On the issue of terrorism dc says "Remember that generating capacity based on coal, and especially nuclear, tend to be very large plants supplying equally large numbers of people. These are attractive targets, and often difficult to defend." The number of people needed to run a nuclear power plant is actually very small; and current construction practices of nuclear plants make them very easy to defend against terrorist attacks. I could only hope that terrorists, both green and islamic, would target nuclear plants rather than passenger jets and high rises. But, methinks the terrorists (the islamic ones anyway) are smarter than dc. They know that crashing an airliner into a reactor building with 5 feet of reinforced concrete that's been specifically designed to withstand such impacts would only kill those on board. Radioactive fallout from such incidents would be minimal. No, the islamic terrorists like to see high body counts. They'll leave destruction of power plants to their allies -- the greens.
A few other points to be noted:
dc's opening argument is that the degradation of the power system is the result of a "commons problem." To be specific this is precisely the problem created by regulation; the problem that no one is allowed to own our electricty outright. If you can't own it, you can't sell it. If you can't sell it, why would you invest in it? Socialism fails again.
Further, environmentalists may claim to encourage efficiency but this, too, has not happened thanks to the hinderences set against the market. Remember: If property rights were respected, then generating electricity would be profitable and efficiency would be rewarded by bigger margins. But they're not and so it isn't.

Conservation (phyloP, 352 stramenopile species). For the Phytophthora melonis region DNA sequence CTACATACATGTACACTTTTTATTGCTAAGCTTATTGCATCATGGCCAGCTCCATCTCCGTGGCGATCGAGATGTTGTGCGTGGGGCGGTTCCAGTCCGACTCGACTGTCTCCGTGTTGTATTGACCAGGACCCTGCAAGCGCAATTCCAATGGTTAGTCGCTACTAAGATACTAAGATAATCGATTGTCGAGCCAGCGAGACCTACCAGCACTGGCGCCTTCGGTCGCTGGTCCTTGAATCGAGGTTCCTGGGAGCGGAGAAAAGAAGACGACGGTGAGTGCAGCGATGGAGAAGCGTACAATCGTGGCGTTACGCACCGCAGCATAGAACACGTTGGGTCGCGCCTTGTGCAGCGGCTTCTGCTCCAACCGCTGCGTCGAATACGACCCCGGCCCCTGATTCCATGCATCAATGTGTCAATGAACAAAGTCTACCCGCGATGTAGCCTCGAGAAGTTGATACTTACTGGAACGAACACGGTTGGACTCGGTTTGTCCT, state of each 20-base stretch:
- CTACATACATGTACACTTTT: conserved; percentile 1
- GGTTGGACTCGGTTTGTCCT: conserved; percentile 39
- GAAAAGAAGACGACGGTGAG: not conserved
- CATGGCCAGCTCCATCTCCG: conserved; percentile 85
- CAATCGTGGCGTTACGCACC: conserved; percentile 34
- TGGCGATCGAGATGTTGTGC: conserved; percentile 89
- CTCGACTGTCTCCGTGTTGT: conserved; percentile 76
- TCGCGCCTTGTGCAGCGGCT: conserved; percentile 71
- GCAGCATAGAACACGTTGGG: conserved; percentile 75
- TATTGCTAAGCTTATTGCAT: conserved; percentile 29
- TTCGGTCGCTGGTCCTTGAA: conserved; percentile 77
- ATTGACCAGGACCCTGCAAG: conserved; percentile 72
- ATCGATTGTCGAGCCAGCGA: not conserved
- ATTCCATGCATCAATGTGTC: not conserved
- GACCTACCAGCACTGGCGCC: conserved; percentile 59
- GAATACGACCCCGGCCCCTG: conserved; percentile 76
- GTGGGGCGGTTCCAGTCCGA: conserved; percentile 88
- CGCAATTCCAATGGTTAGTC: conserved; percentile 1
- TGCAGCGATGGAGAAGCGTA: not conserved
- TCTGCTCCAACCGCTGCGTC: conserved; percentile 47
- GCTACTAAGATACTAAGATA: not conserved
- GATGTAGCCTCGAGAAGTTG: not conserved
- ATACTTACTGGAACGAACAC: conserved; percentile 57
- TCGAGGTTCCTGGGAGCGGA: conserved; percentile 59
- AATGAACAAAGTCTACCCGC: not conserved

And finally, the military argument is just lame. Suddenly we're supposed to plan our civilian lives around what's strategic from a military perspective? Don't we have a military so that we wouldn't have to do that?
It is particularly un-American to suggest that we run our lives (even when it comes to life essentials like electricity) by the permission of the state. And the same should be said for the suggestion that we should cower before scowling punks and mewling hippies.
Here are a few other points that need to be added to the discussion.
1. Large plants are more efficient at generating electricity, regardless of how you measure it: generating cost, total power output, net power output, infrastructure, or infringement of the rights of others. The concept is called "economy of scale". That simply shows, through research, that it's more cost effective to build a 2GW power station than to build 100 20MW power stations.
2. The electric grid isn't like a stream, where all you have to do is add water to increase the flow. Power has to be balanced, and has to be phased into the system. This process is called "Phase Matching" and is one reason why the entire grid couldn't be just "turned back on". Just as an out-of-phase cylinder in an automobile severely restricts power output, an out-of-phase generator can cause all sorts of problems within the grid. Again, too, it's easy to match phase with a few large generators than it is with a hundred or more smaller ones.